It has not succeeded in getting an interview with Blast, but in an email the company writes that it “currently has nothing to add to the story”.

Players will boycott Blast

In addition to the criticism from Astralis, a number of influential people in the Counter Strike community have also sharply distanced themselves from Blast’s partnership with Neom.

At least four well-known commentators and hosts on transmissions from tournaments – so-called casters – say they do not want to collaborate with Danish companies as long as there is an agreement with the Saudi prestige project. And they criticize the silence from Blast.

»Blast x Neom is a disgrace to the Blast brand – an organization that I know is filled with wonderful, talented and loving individuals. The idea that it can be silenced by ignoring (criticism, ed.) Is also not a standard or precedent that should be set, “writes the caster Harry Russell in a post on Twitter that has been liked by more than 1,000 players.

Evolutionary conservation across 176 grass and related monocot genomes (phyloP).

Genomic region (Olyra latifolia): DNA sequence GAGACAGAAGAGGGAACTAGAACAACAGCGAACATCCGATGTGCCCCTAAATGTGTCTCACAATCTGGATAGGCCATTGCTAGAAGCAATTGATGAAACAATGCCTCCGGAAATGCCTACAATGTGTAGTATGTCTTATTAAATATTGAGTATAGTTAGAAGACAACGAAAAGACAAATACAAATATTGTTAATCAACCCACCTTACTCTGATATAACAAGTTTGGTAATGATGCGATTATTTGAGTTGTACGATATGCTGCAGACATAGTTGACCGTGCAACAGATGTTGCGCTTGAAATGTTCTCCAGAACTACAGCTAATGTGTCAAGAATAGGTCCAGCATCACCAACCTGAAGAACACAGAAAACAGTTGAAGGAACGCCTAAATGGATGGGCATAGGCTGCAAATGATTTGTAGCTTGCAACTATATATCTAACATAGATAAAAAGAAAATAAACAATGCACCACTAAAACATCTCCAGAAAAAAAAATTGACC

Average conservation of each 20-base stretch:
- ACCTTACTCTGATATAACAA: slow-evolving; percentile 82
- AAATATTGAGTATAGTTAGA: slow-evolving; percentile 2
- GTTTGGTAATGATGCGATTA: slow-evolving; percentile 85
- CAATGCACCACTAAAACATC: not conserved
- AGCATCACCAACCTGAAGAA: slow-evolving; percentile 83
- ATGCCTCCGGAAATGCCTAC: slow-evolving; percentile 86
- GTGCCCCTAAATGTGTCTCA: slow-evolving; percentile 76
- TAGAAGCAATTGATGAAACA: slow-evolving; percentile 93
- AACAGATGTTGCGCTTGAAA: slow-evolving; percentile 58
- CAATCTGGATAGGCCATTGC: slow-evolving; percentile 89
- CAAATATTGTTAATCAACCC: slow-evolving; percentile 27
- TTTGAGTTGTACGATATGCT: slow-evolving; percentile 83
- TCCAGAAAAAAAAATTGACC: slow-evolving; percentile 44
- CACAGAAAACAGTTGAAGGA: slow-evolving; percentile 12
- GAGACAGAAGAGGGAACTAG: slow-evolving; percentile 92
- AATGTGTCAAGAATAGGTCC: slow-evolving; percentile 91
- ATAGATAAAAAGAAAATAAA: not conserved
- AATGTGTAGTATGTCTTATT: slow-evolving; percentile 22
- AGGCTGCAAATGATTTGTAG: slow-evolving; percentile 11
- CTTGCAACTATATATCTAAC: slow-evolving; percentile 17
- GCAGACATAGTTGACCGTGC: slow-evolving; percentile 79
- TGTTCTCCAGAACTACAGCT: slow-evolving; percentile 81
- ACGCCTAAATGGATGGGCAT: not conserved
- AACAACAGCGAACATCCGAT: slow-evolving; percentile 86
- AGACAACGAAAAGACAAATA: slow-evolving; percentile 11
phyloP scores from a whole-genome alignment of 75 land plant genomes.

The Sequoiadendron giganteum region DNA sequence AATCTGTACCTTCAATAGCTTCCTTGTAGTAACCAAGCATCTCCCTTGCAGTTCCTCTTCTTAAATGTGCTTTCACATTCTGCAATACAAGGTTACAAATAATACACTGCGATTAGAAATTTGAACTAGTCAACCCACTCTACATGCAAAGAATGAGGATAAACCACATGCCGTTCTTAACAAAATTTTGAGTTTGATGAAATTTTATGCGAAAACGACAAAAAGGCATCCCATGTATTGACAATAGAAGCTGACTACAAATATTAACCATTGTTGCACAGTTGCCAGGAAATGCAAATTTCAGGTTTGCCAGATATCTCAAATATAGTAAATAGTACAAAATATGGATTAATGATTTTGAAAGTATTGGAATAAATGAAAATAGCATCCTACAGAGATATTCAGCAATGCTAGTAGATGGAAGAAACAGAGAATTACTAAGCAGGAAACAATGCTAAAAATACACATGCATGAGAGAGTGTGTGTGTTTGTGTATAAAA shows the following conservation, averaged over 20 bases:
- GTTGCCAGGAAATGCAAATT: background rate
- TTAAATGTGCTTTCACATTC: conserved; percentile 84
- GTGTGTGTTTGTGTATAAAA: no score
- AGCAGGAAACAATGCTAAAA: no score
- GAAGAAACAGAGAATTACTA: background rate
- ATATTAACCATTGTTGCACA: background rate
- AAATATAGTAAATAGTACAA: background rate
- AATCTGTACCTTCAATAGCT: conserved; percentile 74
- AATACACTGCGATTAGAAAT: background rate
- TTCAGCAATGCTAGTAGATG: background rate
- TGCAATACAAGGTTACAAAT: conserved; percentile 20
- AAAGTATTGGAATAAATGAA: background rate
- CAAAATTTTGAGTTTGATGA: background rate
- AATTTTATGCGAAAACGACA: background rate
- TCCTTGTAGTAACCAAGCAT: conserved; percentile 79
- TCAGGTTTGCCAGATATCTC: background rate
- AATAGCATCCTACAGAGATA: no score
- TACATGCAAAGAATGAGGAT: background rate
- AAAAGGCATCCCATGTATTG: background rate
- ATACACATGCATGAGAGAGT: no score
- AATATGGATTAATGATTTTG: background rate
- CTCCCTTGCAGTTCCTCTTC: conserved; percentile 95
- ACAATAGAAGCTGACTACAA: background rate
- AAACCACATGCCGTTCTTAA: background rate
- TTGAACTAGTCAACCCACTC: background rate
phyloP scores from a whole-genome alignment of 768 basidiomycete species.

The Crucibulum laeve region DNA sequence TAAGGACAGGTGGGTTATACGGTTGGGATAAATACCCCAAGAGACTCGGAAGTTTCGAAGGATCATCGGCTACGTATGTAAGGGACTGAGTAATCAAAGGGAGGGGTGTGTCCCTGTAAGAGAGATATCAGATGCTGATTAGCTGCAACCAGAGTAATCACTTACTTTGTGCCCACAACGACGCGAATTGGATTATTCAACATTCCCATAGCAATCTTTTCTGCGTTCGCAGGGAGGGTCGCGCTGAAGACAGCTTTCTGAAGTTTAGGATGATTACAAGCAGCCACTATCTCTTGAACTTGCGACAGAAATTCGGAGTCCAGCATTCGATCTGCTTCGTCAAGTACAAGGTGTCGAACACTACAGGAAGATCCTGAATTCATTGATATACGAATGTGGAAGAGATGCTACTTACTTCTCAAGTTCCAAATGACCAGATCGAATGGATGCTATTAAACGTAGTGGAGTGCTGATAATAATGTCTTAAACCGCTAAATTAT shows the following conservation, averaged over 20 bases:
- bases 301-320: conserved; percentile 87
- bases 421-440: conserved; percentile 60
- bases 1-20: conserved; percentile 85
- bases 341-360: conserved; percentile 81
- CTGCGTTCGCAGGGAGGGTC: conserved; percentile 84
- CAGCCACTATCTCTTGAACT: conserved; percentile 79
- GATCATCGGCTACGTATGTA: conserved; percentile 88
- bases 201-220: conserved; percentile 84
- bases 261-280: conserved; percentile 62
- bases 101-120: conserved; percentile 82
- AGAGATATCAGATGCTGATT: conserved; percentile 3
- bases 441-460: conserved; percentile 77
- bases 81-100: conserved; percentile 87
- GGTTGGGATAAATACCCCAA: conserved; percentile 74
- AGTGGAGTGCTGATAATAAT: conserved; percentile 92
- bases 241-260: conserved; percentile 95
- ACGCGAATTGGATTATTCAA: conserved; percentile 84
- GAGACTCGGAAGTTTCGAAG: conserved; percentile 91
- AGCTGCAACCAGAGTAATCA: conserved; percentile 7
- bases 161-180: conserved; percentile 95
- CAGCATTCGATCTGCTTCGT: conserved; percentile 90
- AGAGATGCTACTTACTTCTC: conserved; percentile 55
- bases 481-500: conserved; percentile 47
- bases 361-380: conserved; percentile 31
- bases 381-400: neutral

“I join my friends and colleagues by saying that I will not work with Blast as long as this partnership stands. It is not a problem that can just be forgotten, “he continues.

In direct continuation of those words, commentator Hugo Byron backs that initiative:

If you do not support human rights, I can not support you. Blast’s partnership with Neom is not in line with what they otherwise claim to stand for, “writes Hugo Byron, referring to the Danish company’s official goal of creating” an equal platform in esports for every person, regardless of gender, background or color ‘.

In addition, the caster encourages its thousands of followers to “read up on the human rights violations committed by Neom and the project owners.”

Already, the Neom project is shrouded in controversy. To make room for the future city of northwestern Saudi Arabia, a local tribe called Huwaitat says more than 20,000 members are being displaced. In addition, a critic of the regime and the project has been shot by the security forces of the regime. From official sources, it sounds like he also shot at them – from the original people, it sounds like he was executed outside the system to stifle protests against Neom.